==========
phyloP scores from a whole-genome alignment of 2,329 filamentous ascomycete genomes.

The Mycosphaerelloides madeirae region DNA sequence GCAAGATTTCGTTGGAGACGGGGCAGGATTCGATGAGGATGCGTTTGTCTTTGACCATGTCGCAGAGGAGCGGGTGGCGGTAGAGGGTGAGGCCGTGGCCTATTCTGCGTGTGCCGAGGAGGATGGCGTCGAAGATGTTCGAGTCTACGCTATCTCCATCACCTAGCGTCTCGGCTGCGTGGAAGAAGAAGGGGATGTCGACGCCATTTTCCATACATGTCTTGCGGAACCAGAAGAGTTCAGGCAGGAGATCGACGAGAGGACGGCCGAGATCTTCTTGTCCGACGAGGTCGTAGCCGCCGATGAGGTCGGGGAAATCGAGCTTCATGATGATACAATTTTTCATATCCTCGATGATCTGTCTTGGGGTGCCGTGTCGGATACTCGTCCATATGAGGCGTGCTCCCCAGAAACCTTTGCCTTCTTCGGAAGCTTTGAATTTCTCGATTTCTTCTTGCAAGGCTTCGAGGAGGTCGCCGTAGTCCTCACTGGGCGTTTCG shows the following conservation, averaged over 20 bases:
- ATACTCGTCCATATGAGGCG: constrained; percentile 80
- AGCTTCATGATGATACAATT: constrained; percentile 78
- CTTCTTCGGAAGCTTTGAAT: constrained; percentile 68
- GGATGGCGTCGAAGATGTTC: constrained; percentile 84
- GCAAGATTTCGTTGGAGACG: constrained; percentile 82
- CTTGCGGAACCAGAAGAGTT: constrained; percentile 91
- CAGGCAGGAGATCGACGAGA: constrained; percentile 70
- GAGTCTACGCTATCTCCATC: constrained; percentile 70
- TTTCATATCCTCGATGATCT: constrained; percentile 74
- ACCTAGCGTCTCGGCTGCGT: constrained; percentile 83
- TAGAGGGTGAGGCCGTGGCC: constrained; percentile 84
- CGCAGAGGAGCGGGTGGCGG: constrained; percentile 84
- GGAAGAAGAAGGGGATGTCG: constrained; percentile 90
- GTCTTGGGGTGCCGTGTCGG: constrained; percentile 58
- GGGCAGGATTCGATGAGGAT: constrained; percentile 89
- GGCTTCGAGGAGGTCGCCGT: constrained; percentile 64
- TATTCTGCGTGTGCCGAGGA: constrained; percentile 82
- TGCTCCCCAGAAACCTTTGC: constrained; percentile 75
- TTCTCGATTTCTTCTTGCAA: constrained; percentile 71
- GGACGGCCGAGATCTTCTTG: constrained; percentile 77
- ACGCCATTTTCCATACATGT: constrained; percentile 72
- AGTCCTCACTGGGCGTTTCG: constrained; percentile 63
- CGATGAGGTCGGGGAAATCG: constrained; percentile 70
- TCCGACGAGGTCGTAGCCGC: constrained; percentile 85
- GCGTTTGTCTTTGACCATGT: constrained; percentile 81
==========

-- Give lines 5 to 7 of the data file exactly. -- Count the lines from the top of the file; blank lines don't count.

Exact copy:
- CTTCTTCGGAAGCTTTGAAT: constrained; percentile 68
- GGATGGCGTCGAAGATGTTC: constrained; percentile 84
- GCAAGATTTCGTTGGAGACG: constrained; percentile 82